AARP Fraud Watch Network on the Move
Today, someone’s identity is stolen every 2.8 seconds and $40 billion is lost to scammers each year. But there are actions you can take to protect you and your family.
Two crime fighting experts were at Noble on September 14 for a program entitled “The Con Artist’s Playbook” outlining the tactics these criminals use and offering guidance in protecting oneself.
Byron D. Peterson, left, is an AARP Executive Council member and the organization’s Connecticut lead volunteer, deploying AARP’s army of trained volunteers ready to offer advice in avoiding identity theft, investment fraud and other scams. He was joined by Mark Solomon, Detective with the Greenwich Police Department and U.S. Secret Service’s CT Financial Crimes Task Force Agent.
The recent Equifax security breach put the personal information of 143 million Americans at risk and cyber security in the news, but criminals intent on stealing others’ identities and money were a scourge before the Equifax mess and will continue to be.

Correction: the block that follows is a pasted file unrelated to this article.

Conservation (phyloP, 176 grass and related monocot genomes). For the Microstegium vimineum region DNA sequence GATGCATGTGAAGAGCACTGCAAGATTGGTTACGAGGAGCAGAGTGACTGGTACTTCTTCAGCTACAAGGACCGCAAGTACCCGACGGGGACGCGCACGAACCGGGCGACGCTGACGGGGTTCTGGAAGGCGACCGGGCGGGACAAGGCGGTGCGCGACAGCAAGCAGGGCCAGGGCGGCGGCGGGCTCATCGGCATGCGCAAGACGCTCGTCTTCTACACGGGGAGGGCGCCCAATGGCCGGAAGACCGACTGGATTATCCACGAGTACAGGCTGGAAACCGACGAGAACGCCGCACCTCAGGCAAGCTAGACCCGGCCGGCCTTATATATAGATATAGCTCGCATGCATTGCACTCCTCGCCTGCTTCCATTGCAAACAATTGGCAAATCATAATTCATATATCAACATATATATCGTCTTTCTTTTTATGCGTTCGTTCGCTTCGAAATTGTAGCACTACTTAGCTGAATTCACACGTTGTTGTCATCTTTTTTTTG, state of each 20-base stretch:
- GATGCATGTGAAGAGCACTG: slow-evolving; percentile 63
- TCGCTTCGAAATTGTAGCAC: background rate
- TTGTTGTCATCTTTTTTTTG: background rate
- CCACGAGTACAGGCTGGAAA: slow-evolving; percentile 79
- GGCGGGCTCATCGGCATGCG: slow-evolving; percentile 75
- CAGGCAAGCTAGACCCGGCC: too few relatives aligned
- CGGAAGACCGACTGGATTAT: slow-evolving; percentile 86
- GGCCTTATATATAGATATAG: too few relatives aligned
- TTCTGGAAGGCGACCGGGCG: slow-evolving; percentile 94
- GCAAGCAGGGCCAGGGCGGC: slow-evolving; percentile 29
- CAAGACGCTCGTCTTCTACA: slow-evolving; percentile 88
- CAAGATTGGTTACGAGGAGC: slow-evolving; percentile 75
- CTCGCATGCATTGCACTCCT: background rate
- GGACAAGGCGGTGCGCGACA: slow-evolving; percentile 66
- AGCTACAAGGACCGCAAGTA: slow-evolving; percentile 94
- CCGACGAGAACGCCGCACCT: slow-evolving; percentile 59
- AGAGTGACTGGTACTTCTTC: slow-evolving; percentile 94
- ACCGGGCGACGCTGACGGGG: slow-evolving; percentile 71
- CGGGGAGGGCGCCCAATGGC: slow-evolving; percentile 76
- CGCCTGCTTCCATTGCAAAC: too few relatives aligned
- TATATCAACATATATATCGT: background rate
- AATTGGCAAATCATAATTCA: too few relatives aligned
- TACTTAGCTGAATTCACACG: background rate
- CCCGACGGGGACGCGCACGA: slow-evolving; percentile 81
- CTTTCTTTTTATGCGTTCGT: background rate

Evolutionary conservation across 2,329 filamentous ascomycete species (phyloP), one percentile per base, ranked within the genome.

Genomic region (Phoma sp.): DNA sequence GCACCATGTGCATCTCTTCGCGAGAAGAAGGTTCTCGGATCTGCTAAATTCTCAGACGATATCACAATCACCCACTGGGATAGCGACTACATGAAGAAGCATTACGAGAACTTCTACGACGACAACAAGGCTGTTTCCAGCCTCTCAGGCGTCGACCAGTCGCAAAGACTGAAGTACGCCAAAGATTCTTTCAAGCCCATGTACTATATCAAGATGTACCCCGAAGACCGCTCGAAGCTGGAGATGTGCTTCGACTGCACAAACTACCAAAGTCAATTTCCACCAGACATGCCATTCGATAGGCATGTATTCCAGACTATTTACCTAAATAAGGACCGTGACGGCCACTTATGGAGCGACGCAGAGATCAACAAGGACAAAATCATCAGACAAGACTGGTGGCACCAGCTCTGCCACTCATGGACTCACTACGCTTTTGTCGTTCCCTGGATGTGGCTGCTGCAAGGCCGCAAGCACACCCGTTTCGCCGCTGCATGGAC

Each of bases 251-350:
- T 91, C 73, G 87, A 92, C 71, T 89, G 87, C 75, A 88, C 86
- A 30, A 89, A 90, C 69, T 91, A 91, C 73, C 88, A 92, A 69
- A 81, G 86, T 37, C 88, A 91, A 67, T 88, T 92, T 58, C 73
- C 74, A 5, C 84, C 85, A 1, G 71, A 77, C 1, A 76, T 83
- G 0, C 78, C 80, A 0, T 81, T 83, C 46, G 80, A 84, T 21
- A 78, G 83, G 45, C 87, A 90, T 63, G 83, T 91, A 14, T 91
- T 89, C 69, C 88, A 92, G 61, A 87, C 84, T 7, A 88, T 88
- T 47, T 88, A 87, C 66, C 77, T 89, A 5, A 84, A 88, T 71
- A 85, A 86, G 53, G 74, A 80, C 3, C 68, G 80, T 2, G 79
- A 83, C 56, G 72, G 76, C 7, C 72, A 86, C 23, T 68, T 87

The variety of scams out there is astounding: the gold coin scam, the tech support scam, disaster-related charity fraud, sweetheart scams, the foreign lottery scam and the grandparent scam, in which a scammer pretending to be a grandchild at risk in a foreign country calls and asks for money.
A few tips? Never give out personal information to anyone who calls you on the phone. Don’t buy anything “under the gun.” If an offer is only good if you buy immediately, the offer is no good. Beware of anyone promising riches in lotteries or sweepstakes or who tries to sell you an investment that will grow in value at a rate that is too good to be true. Because it is.
AARP has volunteers trained in how to spot and report fraud and information they can send you. Call the Fraud Fighters at 1-877-908-3360.